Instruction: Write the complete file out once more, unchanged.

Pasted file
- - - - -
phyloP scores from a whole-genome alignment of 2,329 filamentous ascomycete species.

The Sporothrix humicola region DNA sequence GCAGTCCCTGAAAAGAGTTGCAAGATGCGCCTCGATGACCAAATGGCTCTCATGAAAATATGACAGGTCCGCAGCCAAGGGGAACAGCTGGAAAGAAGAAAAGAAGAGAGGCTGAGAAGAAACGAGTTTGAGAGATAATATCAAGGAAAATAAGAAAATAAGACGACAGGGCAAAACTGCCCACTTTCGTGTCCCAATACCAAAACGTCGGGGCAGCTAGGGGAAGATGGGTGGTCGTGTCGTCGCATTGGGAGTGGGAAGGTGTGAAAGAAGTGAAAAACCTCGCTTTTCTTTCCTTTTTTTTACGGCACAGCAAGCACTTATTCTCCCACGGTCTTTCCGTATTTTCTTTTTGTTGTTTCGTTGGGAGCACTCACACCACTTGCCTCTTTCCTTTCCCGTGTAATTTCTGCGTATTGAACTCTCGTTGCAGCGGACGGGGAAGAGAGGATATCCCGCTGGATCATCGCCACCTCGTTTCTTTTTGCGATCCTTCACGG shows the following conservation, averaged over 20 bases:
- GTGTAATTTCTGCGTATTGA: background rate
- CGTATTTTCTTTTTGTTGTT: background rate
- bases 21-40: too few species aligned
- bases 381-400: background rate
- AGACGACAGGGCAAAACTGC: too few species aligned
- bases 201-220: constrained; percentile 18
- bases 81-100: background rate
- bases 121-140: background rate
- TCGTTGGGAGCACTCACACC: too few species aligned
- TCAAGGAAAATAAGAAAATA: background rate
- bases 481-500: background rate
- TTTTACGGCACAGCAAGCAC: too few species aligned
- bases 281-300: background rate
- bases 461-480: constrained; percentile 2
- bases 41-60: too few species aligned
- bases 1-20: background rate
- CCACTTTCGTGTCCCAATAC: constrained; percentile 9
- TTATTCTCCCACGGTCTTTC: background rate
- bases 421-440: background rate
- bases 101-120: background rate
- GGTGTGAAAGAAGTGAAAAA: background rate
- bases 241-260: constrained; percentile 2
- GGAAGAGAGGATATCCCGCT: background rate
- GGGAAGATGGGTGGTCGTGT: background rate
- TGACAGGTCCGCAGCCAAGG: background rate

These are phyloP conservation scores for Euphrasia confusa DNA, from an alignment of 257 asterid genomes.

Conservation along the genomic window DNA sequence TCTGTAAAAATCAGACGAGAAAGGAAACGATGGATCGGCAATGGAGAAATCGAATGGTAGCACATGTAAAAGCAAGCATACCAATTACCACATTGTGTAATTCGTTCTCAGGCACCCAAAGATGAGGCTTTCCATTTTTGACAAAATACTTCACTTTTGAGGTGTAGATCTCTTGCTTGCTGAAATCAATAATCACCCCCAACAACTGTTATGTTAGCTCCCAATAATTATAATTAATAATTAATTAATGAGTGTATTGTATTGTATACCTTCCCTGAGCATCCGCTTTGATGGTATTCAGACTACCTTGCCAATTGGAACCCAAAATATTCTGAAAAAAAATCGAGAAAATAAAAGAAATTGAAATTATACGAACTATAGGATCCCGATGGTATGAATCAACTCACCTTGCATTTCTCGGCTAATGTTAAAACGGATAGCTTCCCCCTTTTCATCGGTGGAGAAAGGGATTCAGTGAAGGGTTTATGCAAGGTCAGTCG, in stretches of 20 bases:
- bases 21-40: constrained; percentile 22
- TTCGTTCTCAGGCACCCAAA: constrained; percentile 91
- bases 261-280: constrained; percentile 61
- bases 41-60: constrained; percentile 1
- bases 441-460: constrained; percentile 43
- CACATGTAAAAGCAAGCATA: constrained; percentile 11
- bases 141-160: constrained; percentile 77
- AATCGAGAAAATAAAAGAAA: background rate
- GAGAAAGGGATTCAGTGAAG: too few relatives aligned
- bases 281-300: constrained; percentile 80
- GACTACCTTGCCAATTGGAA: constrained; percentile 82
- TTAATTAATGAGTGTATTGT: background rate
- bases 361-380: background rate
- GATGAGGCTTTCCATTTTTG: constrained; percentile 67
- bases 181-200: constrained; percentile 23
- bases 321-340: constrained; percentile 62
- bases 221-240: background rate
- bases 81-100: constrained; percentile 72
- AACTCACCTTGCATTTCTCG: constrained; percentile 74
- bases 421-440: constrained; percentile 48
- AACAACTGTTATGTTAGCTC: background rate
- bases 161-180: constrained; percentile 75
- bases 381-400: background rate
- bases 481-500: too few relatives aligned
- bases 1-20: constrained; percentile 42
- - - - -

phyloP scores from a whole-genome alignment of 2,329 filamentous ascomycete species.

The Sporothrix humicola region DNA sequence GCAGTCCCTGAAAAGAGTTGCAAGATGCGCCTCGATGACCAAATGGCTCTCATGAAAATATGACAGGTCCGCAGCCAAGGGGAACAGCTGGAAAGAAGAAAAGAAGAGAGGCTGAGAAGAAACGAGTTTGAGAGATAATATCAAGGAAAATAAGAAAATAAGACGACAGGGCAAAACTGCCCACTTTCGTGTCCCAATACCAAAACGTCGGGGCAGCTAGGGGAAGATGGGTGGTCGTGTCGTCGCATTGGGAGTGGGAAGGTGTGAAAGAAGTGAAAAACCTCGCTTTTCTTTCCTTTTTTTTACGGCACAGCAAGCACTTATTCTCCCACGGTCTTTCCGTATTTTCTTTTTGTTGTTTCGTTGGGAGCACTCACACCACTTGCCTCTTTCCTTTCCCGTGTAATTTCTGCGTATTGAACTCTCGTTGCAGCGGACGGGGAAGAGAGGATATCCCGCTGGATCATCGCCACCTCGTTTCTTTTTGCGATCCTTCACGG shows the following conservation, averaged over 20 bases:
- GTGTAATTTCTGCGTATTGA: background rate
- CGTATTTTCTTTTTGTTGTT: background rate
- bases 21-40: too few species aligned
- bases 381-400: background rate
- AGACGACAGGGCAAAACTGC: too few species aligned
- bases 201-220: constrained; percentile 18
- bases 81-100: background rate
- bases 121-140: background rate
- TCGTTGGGAGCACTCACACC: too few species aligned
- TCAAGGAAAATAAGAAAATA: background rate
- bases 481-500: background rate
- TTTTACGGCACAGCAAGCAC: too few species aligned
- bases 281-300: background rate
- bases 461-480: constrained; percentile 2
- bases 41-60: too few species aligned
- bases 1-20: background rate
- CCACTTTCGTGTCCCAATAC: constrained; percentile 9
- TTATTCTCCCACGGTCTTTC: background rate
- bases 421-440: background rate
- bases 101-120: background rate
- GGTGTGAAAGAAGTGAAAAA: background rate
- bases 241-260: constrained; percentile 2
- GGAAGAGAGGATATCCCGCT: background rate
- GGGAAGATGGGTGGTCGTGT: background rate
- TGACAGGTCCGCAGCCAAGG: background rate

These are phyloP conservation scores for Euphrasia confusa DNA, from an alignment of 257 asterid genomes.

Conservation along the genomic window DNA sequence TCTGTAAAAATCAGACGAGAAAGGAAACGATGGATCGGCAATGGAGAAATCGAATGGTAGCACATGTAAAAGCAAGCATACCAATTACCACATTGTGTAATTCGTTCTCAGGCACCCAAAGATGAGGCTTTCCATTTTTGACAAAATACTTCACTTTTGAGGTGTAGATCTCTTGCTTGCTGAAATCAATAATCACCCCCAACAACTGTTATGTTAGCTCCCAATAATTATAATTAATAATTAATTAATGAGTGTATTGTATTGTATACCTTCCCTGAGCATCCGCTTTGATGGTATTCAGACTACCTTGCCAATTGGAACCCAAAATATTCTGAAAAAAAATCGAGAAAATAAAAGAAATTGAAATTATACGAACTATAGGATCCCGATGGTATGAATCAACTCACCTTGCATTTCTCGGCTAATGTTAAAACGGATAGCTTCCCCCTTTTCATCGGTGGAGAAAGGGATTCAGTGAAGGGTTTATGCAAGGTCAGTCG, in stretches of 20 bases:
- bases 21-40: constrained; percentile 22
- TTCGTTCTCAGGCACCCAAA: constrained; percentile 91
- bases 261-280: constrained; percentile 61
- bases 41-60: constrained; percentile 1
- bases 441-460: constrained; percentile 43
- CACATGTAAAAGCAAGCATA: constrained; percentile 11
- bases 141-160: constrained; percentile 77
- AATCGAGAAAATAAAAGAAA: background rate
- GAGAAAGGGATTCAGTGAAG: too few relatives aligned
- bases 281-300: constrained; percentile 80
- GACTACCTTGCCAATTGGAA: constrained; percentile 82
- TTAATTAATGAGTGTATTGT: background rate
- bases 361-380: background rate
- GATGAGGCTTTCCATTTTTG: constrained; percentile 67
- bases 181-200: constrained; percentile 23
- bases 321-340: constrained; percentile 62
- bases 221-240: background rate
- bases 81-100: constrained; percentile 72
- AACTCACCTTGCATTTCTCG: constrained; percentile 74
- bases 421-440: constrained; percentile 48
- AACAACTGTTATGTTAGCTC: background rate
- bases 161-180: constrained; percentile 75
- bases 381-400: background rate
- bases 481-500: too few relatives aligned
- bases 1-20: constrained; percentile 42